Pine Knoll Shores and the North Carolina Coastal Federation recently completed a project to reduce flooding and runoff in the town.
With the support of the North Carolina Land and Water Fund, the town and nonprofit organization had launched the effort, which included installing a series of pumps and perforated pipes to move groundwater from flood-prone residential areas to the Crystal Coast County Club golf course pond, where it is stored. Drawing down groundwater levels increases the capacity of the land to soak in the rain on site.
“The Town has been addressing flooding issues for decades. The normal practice has been to pump water into Bogue Sound, the canal, and the Atlantic. This water has been impacted by state highways, public roads, and septic fields,” said Pine Knoll Shores Town Manager Brian Kramer in a statement. “We now, with the federation’s help, have a means to reduce this by preemptively lowering the water table and creating greater capacity for infiltration. We have to deal with flooding issues to protect public health and property, and we now have it means to do it in an environmentally healthy way.”
The project also enables the town to preemptively pump down groundwater before large storms to prevent future flooding. A second pump at the golf course sends water to an infiltration basin and level spreader for large emergencies when the town needs to dewater the golf course ponds for storage.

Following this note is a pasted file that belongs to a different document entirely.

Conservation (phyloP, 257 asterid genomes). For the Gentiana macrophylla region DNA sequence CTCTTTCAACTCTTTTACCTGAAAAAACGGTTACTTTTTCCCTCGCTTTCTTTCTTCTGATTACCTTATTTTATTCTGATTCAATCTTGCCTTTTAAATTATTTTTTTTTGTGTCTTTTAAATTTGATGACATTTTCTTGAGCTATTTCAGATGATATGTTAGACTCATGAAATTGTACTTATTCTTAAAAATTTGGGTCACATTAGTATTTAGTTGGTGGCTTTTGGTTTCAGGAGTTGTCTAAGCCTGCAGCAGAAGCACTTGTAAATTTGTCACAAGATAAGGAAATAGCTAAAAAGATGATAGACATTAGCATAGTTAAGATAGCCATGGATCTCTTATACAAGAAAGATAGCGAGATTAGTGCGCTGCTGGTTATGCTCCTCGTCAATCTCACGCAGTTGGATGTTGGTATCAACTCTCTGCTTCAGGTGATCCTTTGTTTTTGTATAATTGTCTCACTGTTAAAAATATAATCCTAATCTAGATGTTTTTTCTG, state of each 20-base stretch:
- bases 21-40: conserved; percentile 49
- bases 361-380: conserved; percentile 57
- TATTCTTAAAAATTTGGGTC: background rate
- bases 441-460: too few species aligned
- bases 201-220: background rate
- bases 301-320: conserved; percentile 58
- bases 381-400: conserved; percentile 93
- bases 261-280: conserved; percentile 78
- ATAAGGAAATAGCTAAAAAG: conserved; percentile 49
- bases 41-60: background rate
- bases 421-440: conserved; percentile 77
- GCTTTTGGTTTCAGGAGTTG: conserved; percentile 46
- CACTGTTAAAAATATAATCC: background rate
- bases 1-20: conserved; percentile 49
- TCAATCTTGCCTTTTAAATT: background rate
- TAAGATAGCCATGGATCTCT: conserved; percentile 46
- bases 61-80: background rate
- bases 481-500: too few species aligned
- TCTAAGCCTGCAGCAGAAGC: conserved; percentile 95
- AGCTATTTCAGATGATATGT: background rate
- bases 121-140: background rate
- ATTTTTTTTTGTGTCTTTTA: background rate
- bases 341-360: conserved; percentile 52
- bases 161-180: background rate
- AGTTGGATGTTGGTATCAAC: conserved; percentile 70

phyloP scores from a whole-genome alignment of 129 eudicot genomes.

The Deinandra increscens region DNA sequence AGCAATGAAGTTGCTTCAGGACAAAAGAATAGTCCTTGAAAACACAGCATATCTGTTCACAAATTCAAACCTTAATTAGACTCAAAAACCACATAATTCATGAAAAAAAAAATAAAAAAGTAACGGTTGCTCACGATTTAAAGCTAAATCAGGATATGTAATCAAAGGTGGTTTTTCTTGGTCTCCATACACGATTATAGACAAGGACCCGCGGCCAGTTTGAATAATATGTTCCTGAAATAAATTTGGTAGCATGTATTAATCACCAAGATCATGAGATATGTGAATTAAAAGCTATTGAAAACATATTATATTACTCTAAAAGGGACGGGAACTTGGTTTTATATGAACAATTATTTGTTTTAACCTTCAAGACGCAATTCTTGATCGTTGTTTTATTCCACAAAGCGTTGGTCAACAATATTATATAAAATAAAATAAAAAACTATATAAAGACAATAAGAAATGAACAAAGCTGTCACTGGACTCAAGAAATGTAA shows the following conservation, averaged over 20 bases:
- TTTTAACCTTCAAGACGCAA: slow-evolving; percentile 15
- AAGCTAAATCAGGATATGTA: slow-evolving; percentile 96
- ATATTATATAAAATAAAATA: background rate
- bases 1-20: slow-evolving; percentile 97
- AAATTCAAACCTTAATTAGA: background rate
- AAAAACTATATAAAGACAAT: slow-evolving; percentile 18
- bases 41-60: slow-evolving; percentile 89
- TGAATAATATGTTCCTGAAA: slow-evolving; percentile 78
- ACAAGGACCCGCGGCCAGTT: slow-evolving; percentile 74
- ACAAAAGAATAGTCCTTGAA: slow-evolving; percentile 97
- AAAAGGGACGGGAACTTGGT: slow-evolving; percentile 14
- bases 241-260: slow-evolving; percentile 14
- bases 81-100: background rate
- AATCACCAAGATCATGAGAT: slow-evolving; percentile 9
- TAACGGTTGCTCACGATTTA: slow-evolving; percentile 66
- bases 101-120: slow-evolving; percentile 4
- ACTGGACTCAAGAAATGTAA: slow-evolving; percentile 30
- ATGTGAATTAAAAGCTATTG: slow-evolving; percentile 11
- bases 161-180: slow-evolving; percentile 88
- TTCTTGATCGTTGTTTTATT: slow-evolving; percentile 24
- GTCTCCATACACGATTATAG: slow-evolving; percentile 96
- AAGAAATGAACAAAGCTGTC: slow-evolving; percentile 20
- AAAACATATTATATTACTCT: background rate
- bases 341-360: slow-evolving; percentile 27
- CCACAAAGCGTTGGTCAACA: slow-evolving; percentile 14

Officials said reducing flooding greatly reduces the amount of pollution entering surface waters. The intent is to avoid using previous approaches that involved pumping surface water from flooded septic fields directly to adjacent waters, according to the federation.
Monitoring is planned to evaluate and fine tune the system and determine how the approach can be used in other communities.
“It’s great to work with such a committed partner to reduce large volumes of runoff,” said Bree Charron, coastal specialist with the federation.
The project was identified in the town’s watershed restoration plan developed in partnership with the federation and Eastern Carolina Council and adopted in 2019. The plan prioritizes projects to reduce the volume of stormwater runoff entering coastal waters.
It is also they type of restoration approach encouraged across the state in the recently released Nature-based Stormwater Strategies Action Plan that was unveiled in early March. Learn more at https://www.nccoast.org/
For more information on this project, please contact Bree Charron at email@example.com, or 252-393-8185.